Unlike the architect writer, I struggle to make a plan for my essay (or even drafts), and tend to “plunge” into my work as the diver writer does. However, I differ from the diver writer in that I usually have a fair idea of what my essay is going to be about before I begin. I do tend to cut out and add in material while in the process of writing an essay; chopping and changing out sentences as I develop my key points and alter my ideas. In this way, I take inspiration from the patchwork style of essay writing – although I don’t tend to make, revisit, or add to drafts. My ideas are almost fully-formed in my head before I write them down, and therefore they do not need to be “fitted together” with the kind of planning a patchwork writer requires.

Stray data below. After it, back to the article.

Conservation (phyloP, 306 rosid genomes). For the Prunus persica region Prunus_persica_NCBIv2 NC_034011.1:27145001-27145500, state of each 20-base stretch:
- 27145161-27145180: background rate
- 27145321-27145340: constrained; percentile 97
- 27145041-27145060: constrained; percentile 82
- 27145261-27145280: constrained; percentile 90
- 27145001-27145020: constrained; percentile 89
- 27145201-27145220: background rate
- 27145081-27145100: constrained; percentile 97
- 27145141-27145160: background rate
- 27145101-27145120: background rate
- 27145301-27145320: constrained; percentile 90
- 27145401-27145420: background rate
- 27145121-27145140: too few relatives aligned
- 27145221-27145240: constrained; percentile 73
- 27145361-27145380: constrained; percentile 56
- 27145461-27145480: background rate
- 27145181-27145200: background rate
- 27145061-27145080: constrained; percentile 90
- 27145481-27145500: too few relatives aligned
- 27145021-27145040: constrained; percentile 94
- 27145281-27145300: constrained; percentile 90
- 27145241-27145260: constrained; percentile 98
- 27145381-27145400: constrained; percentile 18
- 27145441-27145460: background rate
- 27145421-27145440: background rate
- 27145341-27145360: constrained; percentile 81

I am, without a doubt, a grand plan writer. First and foremost, I like to examine every aspect of the essay brief to ensure I’m addressing as much of it as possible. Rigorous reading, research, and note-taking and retaking allows me to form a rough but coherent essay in my mind, which I’ll then write, revising as I go.
Reading that this was actually a common method of going about writing an essay was somewhat reassuring for me, as I had assumed the way I approached essay writing wasn’t very appropriate for the academic environment. Everybody else seemed to do large amounts of planning, drafting, and redrafting; something I’ve never felt the need to do.